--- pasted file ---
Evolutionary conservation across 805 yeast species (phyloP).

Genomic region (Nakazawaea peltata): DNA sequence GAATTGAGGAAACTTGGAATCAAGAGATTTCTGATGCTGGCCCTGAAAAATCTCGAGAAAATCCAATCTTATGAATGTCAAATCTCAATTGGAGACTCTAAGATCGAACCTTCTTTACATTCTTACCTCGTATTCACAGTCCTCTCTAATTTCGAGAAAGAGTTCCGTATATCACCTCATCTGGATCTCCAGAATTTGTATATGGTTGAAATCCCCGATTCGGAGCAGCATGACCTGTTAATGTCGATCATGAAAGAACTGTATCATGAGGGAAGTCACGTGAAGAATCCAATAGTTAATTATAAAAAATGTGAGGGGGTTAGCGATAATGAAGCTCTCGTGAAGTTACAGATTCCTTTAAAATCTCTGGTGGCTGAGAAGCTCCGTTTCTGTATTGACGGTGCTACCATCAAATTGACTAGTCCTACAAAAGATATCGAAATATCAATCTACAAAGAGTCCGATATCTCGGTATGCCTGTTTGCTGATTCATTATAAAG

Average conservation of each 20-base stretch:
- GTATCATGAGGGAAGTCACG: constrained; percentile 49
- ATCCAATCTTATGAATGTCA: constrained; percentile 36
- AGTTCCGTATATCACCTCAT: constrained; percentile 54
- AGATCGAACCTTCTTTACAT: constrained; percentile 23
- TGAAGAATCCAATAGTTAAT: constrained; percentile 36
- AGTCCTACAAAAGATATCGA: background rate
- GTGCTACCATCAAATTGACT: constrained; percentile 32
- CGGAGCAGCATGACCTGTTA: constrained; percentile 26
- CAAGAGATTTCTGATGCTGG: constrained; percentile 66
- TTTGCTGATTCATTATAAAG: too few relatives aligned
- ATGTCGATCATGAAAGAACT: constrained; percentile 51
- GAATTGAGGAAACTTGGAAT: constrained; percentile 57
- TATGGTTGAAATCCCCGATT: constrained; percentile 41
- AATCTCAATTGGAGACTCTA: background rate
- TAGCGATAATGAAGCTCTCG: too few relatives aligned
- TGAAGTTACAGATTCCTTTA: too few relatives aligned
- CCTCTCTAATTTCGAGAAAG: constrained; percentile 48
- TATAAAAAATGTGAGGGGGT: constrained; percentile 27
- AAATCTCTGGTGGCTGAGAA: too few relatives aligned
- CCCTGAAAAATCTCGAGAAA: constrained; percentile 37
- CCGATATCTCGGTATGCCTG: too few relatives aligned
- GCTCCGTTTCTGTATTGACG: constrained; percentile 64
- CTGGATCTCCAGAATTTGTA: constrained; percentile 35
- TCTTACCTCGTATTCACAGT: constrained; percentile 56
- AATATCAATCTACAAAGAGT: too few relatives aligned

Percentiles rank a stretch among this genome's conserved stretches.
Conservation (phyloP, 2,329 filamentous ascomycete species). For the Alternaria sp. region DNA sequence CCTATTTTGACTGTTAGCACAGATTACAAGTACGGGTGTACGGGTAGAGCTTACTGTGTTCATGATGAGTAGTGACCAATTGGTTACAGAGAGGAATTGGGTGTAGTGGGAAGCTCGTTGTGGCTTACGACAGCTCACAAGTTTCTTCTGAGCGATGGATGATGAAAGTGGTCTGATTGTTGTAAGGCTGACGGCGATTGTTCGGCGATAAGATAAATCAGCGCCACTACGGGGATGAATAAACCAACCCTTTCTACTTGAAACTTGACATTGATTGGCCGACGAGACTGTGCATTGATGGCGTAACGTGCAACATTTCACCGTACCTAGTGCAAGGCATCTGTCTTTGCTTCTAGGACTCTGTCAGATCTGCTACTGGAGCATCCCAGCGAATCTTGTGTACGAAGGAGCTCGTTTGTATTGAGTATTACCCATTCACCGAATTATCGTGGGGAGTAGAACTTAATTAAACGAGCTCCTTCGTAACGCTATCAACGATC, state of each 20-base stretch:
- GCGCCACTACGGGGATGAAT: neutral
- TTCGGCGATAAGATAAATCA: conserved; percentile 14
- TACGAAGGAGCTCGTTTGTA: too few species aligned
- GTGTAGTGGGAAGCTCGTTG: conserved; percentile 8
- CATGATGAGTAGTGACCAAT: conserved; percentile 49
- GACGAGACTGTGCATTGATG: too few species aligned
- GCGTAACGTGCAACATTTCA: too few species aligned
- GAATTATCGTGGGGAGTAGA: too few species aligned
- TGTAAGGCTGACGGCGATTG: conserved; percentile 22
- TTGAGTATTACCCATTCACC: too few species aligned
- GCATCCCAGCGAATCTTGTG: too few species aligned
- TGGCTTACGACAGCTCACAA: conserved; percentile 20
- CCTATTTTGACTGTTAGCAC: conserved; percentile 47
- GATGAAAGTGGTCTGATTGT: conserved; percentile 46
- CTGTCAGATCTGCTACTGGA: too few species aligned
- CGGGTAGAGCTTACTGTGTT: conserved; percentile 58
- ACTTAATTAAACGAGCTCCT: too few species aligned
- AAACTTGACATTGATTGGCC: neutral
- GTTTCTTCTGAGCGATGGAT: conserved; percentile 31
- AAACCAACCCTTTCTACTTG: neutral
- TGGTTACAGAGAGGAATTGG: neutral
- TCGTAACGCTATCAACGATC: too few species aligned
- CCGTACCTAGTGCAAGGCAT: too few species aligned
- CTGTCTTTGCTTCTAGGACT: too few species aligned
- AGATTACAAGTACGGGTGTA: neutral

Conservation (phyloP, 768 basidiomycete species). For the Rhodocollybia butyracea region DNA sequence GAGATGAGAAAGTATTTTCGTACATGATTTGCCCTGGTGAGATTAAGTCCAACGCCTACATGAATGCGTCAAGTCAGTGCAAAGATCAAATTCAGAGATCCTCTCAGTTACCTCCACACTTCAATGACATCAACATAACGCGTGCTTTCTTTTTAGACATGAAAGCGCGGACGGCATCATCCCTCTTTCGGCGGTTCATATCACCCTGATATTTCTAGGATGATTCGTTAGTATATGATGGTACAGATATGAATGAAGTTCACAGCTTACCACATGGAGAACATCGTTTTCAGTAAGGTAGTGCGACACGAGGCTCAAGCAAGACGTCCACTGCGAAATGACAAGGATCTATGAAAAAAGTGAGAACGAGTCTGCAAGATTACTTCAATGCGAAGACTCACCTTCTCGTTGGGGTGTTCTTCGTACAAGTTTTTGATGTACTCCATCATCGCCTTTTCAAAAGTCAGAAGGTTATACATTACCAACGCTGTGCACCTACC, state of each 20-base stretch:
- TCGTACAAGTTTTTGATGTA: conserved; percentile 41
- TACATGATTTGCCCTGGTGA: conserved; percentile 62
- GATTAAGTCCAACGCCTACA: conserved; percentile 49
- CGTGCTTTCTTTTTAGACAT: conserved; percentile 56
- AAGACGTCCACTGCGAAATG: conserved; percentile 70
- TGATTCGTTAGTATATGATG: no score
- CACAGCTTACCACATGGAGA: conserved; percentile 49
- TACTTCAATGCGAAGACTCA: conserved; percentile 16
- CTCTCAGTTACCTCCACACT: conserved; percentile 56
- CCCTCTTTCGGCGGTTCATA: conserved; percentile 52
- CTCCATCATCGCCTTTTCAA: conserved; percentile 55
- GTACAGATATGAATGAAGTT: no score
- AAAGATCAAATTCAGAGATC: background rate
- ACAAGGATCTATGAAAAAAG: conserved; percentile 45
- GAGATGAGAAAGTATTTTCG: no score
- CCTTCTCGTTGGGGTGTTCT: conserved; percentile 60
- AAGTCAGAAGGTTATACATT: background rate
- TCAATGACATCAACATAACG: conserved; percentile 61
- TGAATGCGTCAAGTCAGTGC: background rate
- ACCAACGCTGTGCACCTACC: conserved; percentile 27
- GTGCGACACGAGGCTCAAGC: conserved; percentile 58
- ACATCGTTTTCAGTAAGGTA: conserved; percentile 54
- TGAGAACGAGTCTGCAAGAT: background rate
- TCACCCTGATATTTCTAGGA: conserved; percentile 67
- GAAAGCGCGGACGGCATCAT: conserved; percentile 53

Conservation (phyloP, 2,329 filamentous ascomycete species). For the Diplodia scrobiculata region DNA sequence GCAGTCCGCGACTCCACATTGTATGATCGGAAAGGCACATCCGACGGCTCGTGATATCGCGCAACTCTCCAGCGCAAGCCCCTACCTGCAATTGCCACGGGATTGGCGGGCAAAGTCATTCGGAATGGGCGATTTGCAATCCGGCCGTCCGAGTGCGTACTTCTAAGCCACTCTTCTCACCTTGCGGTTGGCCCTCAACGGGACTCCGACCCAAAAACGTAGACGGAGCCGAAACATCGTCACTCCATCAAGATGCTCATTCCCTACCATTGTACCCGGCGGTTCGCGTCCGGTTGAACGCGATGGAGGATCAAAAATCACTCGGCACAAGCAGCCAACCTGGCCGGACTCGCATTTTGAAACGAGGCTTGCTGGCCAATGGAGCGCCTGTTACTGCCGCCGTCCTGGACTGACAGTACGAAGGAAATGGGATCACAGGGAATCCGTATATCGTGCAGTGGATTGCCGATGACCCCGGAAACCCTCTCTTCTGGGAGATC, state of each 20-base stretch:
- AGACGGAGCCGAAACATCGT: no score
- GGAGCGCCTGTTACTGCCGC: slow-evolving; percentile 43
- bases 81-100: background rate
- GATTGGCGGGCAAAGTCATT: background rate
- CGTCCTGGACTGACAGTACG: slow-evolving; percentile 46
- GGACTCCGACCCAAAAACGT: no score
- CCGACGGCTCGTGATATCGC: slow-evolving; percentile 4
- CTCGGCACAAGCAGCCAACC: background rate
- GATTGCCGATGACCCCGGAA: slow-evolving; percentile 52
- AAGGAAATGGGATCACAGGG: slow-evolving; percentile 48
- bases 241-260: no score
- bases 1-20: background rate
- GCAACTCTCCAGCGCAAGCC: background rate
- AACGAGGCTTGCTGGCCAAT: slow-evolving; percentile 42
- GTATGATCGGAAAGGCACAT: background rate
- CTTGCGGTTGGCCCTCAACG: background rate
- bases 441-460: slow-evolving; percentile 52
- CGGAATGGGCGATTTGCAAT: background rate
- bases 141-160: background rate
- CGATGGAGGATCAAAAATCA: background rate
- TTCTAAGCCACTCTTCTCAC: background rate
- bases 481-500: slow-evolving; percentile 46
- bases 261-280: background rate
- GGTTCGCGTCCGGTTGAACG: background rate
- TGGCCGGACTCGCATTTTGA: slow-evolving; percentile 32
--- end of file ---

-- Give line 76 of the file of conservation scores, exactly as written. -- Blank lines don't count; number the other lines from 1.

- ACCAACGCTGTGCACCTACC: conserved; percentile 27